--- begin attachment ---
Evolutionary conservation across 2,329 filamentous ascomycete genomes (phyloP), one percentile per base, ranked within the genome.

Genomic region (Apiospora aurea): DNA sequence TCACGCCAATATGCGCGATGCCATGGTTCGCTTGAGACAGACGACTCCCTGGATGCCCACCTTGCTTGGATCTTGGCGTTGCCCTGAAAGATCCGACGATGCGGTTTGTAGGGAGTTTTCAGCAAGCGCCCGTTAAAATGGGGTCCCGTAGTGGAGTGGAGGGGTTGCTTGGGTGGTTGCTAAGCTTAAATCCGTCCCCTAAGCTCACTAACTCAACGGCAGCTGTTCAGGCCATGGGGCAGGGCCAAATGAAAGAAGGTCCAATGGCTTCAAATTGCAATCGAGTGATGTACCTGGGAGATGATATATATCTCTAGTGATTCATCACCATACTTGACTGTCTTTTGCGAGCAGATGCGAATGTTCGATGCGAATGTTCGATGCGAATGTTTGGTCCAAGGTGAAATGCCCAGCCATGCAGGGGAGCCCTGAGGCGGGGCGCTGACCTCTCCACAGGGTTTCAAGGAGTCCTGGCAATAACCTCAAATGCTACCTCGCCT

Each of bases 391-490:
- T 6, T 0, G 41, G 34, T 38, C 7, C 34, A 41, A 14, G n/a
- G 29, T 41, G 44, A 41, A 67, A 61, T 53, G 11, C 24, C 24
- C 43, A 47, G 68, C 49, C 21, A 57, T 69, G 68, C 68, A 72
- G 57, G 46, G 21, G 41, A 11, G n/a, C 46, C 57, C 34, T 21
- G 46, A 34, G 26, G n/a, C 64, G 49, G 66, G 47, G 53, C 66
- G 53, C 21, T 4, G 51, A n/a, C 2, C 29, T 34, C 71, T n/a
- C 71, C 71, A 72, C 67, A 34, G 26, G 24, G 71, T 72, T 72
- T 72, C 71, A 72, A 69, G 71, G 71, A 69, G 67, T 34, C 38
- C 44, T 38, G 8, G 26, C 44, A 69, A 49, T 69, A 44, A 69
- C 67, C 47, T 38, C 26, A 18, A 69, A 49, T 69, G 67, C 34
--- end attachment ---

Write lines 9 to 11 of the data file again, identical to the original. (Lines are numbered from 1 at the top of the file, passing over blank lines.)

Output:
- G 53, C 21, T 4, G 51, A n/a, C 2, C 29, T 34, C 71, T n/a
- C 71, C 71, A 72, C 67, A 34, G 26, G 24, G 71, T 72, T 72
- T 72, C 71, A 72, A 69, G 71, G 71, A 69, G 67, T 34, C 38